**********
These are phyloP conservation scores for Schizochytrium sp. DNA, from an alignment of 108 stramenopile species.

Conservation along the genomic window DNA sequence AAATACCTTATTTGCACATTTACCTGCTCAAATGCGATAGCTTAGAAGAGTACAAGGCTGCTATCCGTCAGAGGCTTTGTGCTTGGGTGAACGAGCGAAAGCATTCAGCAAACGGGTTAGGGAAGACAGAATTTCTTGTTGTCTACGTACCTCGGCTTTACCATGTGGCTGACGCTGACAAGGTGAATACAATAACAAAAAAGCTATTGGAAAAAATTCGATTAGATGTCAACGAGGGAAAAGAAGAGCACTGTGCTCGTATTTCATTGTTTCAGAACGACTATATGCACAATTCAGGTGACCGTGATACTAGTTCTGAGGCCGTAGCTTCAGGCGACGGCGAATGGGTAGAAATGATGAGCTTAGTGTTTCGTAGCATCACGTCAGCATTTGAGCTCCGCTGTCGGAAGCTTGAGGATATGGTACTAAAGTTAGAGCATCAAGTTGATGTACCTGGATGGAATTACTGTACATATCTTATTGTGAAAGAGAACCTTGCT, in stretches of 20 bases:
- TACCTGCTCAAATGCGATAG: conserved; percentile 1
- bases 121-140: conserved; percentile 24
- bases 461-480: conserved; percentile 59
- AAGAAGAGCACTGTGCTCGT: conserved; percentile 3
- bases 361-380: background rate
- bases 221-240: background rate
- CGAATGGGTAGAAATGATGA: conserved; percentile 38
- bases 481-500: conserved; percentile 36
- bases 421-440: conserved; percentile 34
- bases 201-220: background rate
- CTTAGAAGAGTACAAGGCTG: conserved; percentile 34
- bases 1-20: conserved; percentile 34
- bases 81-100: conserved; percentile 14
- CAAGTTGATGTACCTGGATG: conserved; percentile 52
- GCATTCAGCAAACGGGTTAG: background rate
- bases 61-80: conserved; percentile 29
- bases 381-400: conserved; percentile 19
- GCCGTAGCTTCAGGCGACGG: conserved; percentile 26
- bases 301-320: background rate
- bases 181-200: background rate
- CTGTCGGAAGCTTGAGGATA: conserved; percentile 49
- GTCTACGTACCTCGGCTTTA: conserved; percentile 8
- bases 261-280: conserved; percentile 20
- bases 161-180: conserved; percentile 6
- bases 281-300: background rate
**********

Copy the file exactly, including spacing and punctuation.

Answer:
These are phyloP conservation scores for Schizochytrium sp. DNA, from an alignment of 108 stramenopile species.

Conservation along the genomic window DNA sequence AAATACCTTATTTGCACATTTACCTGCTCAAATGCGATAGCTTAGAAGAGTACAAGGCTGCTATCCGTCAGAGGCTTTGTGCTTGGGTGAACGAGCGAAAGCATTCAGCAAACGGGTTAGGGAAGACAGAATTTCTTGTTGTCTACGTACCTCGGCTTTACCATGTGGCTGACGCTGACAAGGTGAATACAATAACAAAAAAGCTATTGGAAAAAATTCGATTAGATGTCAACGAGGGAAAAGAAGAGCACTGTGCTCGTATTTCATTGTTTCAGAACGACTATATGCACAATTCAGGTGACCGTGATACTAGTTCTGAGGCCGTAGCTTCAGGCGACGGCGAATGGGTAGAAATGATGAGCTTAGTGTTTCGTAGCATCACGTCAGCATTTGAGCTCCGCTGTCGGAAGCTTGAGGATATGGTACTAAAGTTAGAGCATCAAGTTGATGTACCTGGATGGAATTACTGTACATATCTTATTGTGAAAGAGAACCTTGCT, in stretches of 20 bases:
- TACCTGCTCAAATGCGATAG: conserved; percentile 1
- bases 121-140: conserved; percentile 24
- bases 461-480: conserved; percentile 59
- AAGAAGAGCACTGTGCTCGT: conserved; percentile 3
- bases 361-380: background rate
- bases 221-240: background rate
- CGAATGGGTAGAAATGATGA: conserved; percentile 38
- bases 481-500: conserved; percentile 36
- bases 421-440: conserved; percentile 34
- bases 201-220: background rate
- CTTAGAAGAGTACAAGGCTG: conserved; percentile 34
- bases 1-20: conserved; percentile 34
- bases 81-100: conserved; percentile 14
- CAAGTTGATGTACCTGGATG: conserved; percentile 52
- GCATTCAGCAAACGGGTTAG: background rate
- bases 61-80: conserved; percentile 29
- bases 381-400: conserved; percentile 19
- GCCGTAGCTTCAGGCGACGG: conserved; percentile 26
- bases 301-320: background rate
- bases 181-200: background rate
- CTGTCGGAAGCTTGAGGATA: conserved; percentile 49
- GTCTACGTACCTCGGCTTTA: conserved; percentile 8
- bases 261-280: conserved; percentile 20
- bases 161-180: conserved; percentile 6
- bases 281-300: background rate